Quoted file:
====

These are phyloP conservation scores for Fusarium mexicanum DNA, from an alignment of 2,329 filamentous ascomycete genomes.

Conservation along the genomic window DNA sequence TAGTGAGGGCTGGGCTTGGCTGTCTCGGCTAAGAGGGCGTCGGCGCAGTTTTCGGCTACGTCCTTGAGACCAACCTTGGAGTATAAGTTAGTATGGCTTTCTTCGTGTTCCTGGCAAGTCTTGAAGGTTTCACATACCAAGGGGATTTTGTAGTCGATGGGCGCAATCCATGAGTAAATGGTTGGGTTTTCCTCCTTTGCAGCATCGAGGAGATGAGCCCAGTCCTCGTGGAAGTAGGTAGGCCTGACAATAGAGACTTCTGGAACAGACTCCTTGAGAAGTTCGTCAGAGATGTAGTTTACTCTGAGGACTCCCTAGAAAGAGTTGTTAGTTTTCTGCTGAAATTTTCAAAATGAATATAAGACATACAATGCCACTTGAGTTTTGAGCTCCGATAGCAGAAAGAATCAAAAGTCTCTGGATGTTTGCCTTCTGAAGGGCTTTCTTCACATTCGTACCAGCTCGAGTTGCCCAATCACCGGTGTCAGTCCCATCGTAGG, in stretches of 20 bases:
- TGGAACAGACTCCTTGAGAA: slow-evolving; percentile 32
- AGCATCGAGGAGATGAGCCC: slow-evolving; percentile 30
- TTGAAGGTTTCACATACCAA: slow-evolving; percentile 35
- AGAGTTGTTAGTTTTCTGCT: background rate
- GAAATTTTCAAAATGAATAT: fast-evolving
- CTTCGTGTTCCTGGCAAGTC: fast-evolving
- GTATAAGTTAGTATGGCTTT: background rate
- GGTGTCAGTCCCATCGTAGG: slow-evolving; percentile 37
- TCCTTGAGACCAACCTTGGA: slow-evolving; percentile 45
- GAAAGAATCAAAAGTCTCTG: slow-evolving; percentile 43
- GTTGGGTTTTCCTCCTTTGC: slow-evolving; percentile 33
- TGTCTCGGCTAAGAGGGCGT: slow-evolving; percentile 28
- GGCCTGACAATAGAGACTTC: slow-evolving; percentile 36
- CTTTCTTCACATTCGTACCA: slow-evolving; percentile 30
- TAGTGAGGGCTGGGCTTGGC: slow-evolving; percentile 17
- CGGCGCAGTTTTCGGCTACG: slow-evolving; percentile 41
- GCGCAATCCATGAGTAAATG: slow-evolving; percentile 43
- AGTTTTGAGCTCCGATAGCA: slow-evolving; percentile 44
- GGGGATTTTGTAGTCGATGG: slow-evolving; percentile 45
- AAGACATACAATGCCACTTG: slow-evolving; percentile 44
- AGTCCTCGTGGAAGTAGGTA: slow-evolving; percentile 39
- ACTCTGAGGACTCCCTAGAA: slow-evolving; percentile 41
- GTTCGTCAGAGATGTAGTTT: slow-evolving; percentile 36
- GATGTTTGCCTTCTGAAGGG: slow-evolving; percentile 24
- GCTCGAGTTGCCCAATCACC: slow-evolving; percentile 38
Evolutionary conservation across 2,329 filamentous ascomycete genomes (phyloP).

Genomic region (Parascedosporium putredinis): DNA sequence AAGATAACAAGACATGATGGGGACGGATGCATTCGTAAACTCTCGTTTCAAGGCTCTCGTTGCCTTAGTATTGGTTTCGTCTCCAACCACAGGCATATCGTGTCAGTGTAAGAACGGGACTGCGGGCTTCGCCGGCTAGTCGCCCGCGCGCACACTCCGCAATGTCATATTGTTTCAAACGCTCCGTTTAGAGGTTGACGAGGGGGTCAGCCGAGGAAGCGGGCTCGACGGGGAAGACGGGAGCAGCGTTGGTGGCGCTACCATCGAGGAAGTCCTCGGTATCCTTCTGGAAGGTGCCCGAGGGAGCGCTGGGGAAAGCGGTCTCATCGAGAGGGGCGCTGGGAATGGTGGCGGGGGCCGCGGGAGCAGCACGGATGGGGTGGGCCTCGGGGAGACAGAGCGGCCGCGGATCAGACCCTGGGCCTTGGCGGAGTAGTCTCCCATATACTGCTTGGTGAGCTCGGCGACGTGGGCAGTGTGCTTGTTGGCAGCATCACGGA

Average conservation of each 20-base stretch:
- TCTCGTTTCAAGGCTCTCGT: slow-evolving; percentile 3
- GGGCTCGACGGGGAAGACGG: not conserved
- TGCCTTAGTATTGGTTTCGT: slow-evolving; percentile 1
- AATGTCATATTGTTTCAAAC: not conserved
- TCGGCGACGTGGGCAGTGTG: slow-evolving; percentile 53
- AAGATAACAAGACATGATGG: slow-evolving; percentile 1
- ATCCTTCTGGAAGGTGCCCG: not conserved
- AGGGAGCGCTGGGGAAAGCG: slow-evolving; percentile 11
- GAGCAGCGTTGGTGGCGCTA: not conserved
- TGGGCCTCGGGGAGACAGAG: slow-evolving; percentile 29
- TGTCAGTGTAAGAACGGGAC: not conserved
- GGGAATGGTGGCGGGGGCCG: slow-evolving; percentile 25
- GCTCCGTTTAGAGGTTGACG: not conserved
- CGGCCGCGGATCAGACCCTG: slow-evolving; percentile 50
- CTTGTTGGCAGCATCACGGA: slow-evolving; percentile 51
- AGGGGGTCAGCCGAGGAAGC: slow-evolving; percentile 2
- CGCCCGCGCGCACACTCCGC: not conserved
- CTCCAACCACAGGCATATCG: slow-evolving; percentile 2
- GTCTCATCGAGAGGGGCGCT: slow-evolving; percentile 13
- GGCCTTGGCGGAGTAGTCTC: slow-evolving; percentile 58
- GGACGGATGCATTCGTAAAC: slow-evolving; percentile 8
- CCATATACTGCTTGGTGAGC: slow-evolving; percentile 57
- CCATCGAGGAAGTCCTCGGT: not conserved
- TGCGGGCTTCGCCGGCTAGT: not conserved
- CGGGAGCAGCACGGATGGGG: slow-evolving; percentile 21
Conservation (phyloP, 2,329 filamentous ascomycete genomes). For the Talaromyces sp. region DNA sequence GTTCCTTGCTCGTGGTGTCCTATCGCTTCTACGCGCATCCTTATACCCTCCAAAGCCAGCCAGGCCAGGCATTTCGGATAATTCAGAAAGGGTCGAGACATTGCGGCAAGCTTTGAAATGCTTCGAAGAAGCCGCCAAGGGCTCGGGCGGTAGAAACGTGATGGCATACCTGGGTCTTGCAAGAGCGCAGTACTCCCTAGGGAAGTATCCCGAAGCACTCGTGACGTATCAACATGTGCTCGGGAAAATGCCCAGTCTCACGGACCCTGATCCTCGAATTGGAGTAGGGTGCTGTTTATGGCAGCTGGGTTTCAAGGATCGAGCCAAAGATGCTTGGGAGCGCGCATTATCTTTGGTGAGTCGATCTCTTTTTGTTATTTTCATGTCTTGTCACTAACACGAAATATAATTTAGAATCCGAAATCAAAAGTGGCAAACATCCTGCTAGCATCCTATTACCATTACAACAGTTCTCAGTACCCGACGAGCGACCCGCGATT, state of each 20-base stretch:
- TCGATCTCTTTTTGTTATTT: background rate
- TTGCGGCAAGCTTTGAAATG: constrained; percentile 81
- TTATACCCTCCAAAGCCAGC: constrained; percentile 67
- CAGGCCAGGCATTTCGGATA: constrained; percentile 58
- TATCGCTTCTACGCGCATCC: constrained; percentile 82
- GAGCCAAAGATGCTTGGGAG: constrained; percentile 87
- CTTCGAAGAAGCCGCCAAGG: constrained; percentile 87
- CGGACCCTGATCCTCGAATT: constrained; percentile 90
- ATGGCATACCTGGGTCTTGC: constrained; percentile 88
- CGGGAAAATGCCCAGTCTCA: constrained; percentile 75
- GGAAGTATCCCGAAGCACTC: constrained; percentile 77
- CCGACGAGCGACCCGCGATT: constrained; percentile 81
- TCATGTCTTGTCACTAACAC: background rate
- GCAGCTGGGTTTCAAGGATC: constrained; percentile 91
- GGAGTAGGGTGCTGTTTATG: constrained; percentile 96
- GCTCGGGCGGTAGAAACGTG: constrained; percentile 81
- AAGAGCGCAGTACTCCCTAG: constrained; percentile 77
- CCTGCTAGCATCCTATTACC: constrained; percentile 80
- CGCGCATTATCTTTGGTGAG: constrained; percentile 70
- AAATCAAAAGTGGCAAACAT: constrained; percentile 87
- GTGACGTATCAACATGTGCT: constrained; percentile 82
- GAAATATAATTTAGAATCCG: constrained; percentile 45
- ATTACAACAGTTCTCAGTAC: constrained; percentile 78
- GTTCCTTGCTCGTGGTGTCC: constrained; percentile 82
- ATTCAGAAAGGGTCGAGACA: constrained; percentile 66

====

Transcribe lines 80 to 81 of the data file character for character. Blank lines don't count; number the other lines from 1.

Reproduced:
- GTTCCTTGCTCGTGGTGTCC: constrained; percentile 82
- ATTCAGAAAGGGTCGAGACA: constrained; percentile 66